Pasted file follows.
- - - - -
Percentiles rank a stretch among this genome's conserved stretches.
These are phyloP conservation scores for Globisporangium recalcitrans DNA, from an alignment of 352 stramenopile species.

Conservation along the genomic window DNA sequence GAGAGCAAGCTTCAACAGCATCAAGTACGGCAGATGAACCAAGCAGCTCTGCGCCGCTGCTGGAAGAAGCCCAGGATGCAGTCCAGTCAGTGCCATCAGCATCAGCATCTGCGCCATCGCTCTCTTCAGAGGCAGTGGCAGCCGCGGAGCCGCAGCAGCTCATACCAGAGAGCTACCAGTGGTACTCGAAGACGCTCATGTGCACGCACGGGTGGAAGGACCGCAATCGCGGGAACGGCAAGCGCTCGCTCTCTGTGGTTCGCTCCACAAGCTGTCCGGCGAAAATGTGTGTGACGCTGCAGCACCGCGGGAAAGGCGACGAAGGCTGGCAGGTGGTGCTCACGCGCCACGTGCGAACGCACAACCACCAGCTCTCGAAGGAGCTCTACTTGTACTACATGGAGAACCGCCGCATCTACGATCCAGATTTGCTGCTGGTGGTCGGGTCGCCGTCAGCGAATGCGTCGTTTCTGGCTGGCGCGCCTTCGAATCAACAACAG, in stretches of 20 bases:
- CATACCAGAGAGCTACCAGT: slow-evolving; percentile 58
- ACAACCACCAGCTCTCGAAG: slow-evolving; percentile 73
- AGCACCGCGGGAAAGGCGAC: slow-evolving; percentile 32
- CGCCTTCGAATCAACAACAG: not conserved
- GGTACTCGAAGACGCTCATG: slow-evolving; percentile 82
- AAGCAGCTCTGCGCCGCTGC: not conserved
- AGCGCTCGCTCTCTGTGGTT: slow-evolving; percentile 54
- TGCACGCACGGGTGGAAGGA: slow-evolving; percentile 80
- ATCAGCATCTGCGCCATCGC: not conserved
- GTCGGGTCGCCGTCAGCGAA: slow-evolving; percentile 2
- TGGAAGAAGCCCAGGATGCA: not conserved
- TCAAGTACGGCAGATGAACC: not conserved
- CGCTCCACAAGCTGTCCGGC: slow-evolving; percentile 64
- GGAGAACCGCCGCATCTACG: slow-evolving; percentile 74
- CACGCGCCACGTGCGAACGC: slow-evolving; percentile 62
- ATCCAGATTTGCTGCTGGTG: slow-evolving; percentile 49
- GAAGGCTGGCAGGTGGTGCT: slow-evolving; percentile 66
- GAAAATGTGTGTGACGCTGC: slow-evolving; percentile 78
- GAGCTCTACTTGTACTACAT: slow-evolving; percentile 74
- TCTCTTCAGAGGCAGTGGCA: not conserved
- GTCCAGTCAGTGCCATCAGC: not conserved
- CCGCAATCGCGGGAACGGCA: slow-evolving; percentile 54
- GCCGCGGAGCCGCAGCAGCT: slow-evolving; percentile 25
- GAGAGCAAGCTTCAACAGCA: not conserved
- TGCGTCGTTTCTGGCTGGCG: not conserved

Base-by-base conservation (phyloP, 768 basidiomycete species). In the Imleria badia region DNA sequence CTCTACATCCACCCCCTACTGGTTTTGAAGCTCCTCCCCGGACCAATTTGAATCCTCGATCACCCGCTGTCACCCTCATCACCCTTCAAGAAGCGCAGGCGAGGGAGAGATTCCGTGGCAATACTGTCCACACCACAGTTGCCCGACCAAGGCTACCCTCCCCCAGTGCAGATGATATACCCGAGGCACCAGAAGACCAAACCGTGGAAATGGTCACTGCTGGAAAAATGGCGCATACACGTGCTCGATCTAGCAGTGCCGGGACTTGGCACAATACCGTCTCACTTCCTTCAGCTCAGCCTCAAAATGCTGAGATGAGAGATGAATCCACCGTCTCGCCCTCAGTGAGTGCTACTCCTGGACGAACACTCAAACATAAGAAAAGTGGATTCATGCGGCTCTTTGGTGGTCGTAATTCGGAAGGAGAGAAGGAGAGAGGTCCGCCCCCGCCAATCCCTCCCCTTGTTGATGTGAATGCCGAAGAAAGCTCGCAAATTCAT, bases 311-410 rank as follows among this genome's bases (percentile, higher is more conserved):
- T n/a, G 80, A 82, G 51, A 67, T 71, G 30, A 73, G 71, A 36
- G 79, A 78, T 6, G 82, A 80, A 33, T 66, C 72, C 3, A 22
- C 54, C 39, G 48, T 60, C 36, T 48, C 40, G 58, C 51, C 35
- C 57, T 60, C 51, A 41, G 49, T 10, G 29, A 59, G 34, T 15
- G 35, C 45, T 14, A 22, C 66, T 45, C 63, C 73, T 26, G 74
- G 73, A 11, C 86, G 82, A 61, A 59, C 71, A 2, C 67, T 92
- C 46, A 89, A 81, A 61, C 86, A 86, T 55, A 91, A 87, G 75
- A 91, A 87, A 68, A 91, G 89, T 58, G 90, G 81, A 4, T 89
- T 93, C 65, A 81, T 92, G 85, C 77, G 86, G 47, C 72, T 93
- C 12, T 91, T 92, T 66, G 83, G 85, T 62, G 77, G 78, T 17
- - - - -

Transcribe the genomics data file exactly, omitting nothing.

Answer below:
Percentiles rank a stretch among this genome's conserved stretches.
These are phyloP conservation scores for Globisporangium recalcitrans DNA, from an alignment of 352 stramenopile species.

Conservation along the genomic window DNA sequence GAGAGCAAGCTTCAACAGCATCAAGTACGGCAGATGAACCAAGCAGCTCTGCGCCGCTGCTGGAAGAAGCCCAGGATGCAGTCCAGTCAGTGCCATCAGCATCAGCATCTGCGCCATCGCTCTCTTCAGAGGCAGTGGCAGCCGCGGAGCCGCAGCAGCTCATACCAGAGAGCTACCAGTGGTACTCGAAGACGCTCATGTGCACGCACGGGTGGAAGGACCGCAATCGCGGGAACGGCAAGCGCTCGCTCTCTGTGGTTCGCTCCACAAGCTGTCCGGCGAAAATGTGTGTGACGCTGCAGCACCGCGGGAAAGGCGACGAAGGCTGGCAGGTGGTGCTCACGCGCCACGTGCGAACGCACAACCACCAGCTCTCGAAGGAGCTCTACTTGTACTACATGGAGAACCGCCGCATCTACGATCCAGATTTGCTGCTGGTGGTCGGGTCGCCGTCAGCGAATGCGTCGTTTCTGGCTGGCGCGCCTTCGAATCAACAACAG, in stretches of 20 bases:
- CATACCAGAGAGCTACCAGT: slow-evolving; percentile 58
- ACAACCACCAGCTCTCGAAG: slow-evolving; percentile 73
- AGCACCGCGGGAAAGGCGAC: slow-evolving; percentile 32
- CGCCTTCGAATCAACAACAG: not conserved
- GGTACTCGAAGACGCTCATG: slow-evolving; percentile 82
- AAGCAGCTCTGCGCCGCTGC: not conserved
- AGCGCTCGCTCTCTGTGGTT: slow-evolving; percentile 54
- TGCACGCACGGGTGGAAGGA: slow-evolving; percentile 80
- ATCAGCATCTGCGCCATCGC: not conserved
- GTCGGGTCGCCGTCAGCGAA: slow-evolving; percentile 2
- TGGAAGAAGCCCAGGATGCA: not conserved
- TCAAGTACGGCAGATGAACC: not conserved
- CGCTCCACAAGCTGTCCGGC: slow-evolving; percentile 64
- GGAGAACCGCCGCATCTACG: slow-evolving; percentile 74
- CACGCGCCACGTGCGAACGC: slow-evolving; percentile 62
- ATCCAGATTTGCTGCTGGTG: slow-evolving; percentile 49
- GAAGGCTGGCAGGTGGTGCT: slow-evolving; percentile 66
- GAAAATGTGTGTGACGCTGC: slow-evolving; percentile 78
- GAGCTCTACTTGTACTACAT: slow-evolving; percentile 74
- TCTCTTCAGAGGCAGTGGCA: not conserved
- GTCCAGTCAGTGCCATCAGC: not conserved
- CCGCAATCGCGGGAACGGCA: slow-evolving; percentile 54
- GCCGCGGAGCCGCAGCAGCT: slow-evolving; percentile 25
- GAGAGCAAGCTTCAACAGCA: not conserved
- TGCGTCGTTTCTGGCTGGCG: not conserved

Base-by-base conservation (phyloP, 768 basidiomycete species). In the Imleria badia region DNA sequence CTCTACATCCACCCCCTACTGGTTTTGAAGCTCCTCCCCGGACCAATTTGAATCCTCGATCACCCGCTGTCACCCTCATCACCCTTCAAGAAGCGCAGGCGAGGGAGAGATTCCGTGGCAATACTGTCCACACCACAGTTGCCCGACCAAGGCTACCCTCCCCCAGTGCAGATGATATACCCGAGGCACCAGAAGACCAAACCGTGGAAATGGTCACTGCTGGAAAAATGGCGCATACACGTGCTCGATCTAGCAGTGCCGGGACTTGGCACAATACCGTCTCACTTCCTTCAGCTCAGCCTCAAAATGCTGAGATGAGAGATGAATCCACCGTCTCGCCCTCAGTGAGTGCTACTCCTGGACGAACACTCAAACATAAGAAAAGTGGATTCATGCGGCTCTTTGGTGGTCGTAATTCGGAAGGAGAGAAGGAGAGAGGTCCGCCCCCGCCAATCCCTCCCCTTGTTGATGTGAATGCCGAAGAAAGCTCGCAAATTCAT, bases 311-410 rank as follows among this genome's bases (percentile, higher is more conserved):
- T n/a, G 80, A 82, G 51, A 67, T 71, G 30, A 73, G 71, A 36
- G 79, A 78, T 6, G 82, A 80, A 33, T 66, C 72, C 3, A 22
- C 54, C 39, G 48, T 60, C 36, T 48, C 40, G 58, C 51, C 35
- C 57, T 60, C 51, A 41, G 49, T 10, G 29, A 59, G 34, T 15
- G 35, C 45, T 14, A 22, C 66, T 45, C 63, C 73, T 26, G 74
- G 73, A 11, C 86, G 82, A 61, A 59, C 71, A 2, C 67, T 92
- C 46, A 89, A 81, A 61, C 86, A 86, T 55, A 91, A 87, G 75
- A 91, A 87, A 68, A 91, G 89, T 58, G 90, G 81, A 4, T 89
- T 93, C 65, A 81, T 92, G 85, C 77, G 86, G 47, C 72, T 93
- C 12, T 91, T 92, T 66, G 83, G 85, T 62, G 77, G 78, T 17